The Importance of Curiosity at University

By Bong Miquiabas, Freelance Contributor, Forbes

It’s the summer before you set off for college, and if you’re anything like most people, a mix of excitement and nerves has settled into your system. It’s natural, people say, and a part of you knows that the feeling won’t leave until you set foot on campus and finally discover what college is like in person.

Advice will flow from every direction, if it hasn’t already, on how to make the most of the experience and ‘hit the ground running’ as the expression goes. When I think back to the advice I would have given myself over half a lifetime ago, it boils down to this: follow your curiosity.

Why curiosity? For starters, it’s a good sign of what interests you. There are few better ways to figure out how to spend your time in matters educational and personal than to follow your desire to know.

When selecting classes, for example, it’s useful to be honest with your feelings. Ask whether you’d mind studying a certain subject over weeks at a time. If so, that’s an indication that you see value in the subject and should investigate it.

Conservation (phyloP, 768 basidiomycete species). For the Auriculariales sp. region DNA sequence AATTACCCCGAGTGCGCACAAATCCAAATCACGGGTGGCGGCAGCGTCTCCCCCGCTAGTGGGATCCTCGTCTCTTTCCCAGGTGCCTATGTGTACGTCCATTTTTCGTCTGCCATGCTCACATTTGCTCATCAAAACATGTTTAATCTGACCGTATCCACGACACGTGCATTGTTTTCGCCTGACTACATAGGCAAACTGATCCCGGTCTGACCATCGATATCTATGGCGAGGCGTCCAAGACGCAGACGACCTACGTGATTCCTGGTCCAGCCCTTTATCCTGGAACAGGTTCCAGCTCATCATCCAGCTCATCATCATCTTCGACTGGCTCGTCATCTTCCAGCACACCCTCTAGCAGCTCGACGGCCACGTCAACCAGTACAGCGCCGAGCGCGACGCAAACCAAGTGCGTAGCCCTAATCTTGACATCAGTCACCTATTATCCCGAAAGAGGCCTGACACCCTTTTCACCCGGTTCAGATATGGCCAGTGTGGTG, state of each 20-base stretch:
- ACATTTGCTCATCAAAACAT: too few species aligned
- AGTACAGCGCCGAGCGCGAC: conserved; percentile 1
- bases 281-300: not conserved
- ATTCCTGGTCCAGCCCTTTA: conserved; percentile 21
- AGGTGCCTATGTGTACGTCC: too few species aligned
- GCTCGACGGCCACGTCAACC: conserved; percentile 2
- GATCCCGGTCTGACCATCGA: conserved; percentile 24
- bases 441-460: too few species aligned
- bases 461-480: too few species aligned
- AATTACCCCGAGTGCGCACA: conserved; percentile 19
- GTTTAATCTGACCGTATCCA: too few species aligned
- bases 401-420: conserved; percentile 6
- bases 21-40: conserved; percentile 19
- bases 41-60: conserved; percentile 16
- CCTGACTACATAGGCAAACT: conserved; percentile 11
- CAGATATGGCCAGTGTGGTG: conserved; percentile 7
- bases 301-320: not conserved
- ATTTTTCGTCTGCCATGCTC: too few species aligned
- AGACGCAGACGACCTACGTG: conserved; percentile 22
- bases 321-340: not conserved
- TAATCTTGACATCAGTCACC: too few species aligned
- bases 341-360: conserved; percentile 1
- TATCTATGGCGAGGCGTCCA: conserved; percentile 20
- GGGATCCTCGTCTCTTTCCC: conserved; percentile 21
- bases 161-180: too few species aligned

Once in class, follow your curiosity further by asking questions, a lot of them, both during class and after. Professors and classmates can be powerful allies in examining life. Curiosity can thus pay off.

Here I’ll mention a strong American characteristic of higher education: the encouragement of asking questions. Perhaps challenging teachers in class to explain what they’ve told you could feel odd, but asking questions is essential on many levels.

Not only do you understand the material better, you get a stronger sense of how you learn. More specifically, we learn best when we test our understanding, and in this process we gain knowledge, which can lead to academic excellence as well as a fulfilling life.

On this last point, consider curiosity an essential tool to uncovering your identity. In your new friendships, for example, ask what you don’t know and would like to know. Americans college students are famously open-minded.

Consider each person you meet a potential tour guide in your American college journey, even if they’re not American. Being curious means being more engaged, especially with unfamiliar people, thoughts and customs, which can lead to more enriching experiences.

By stepping out of your comfort zone, you are inviting wisdom. Some lessons will be harsh. Most will be memorable. All will be worthwhile.

You’ve already made the bold decision to venture far from home. Why stop there? More opportunities to reveal who you are and what makes you ‘tick’ await if you’re open. And keep in mind that curiosity can guide you every step of the way.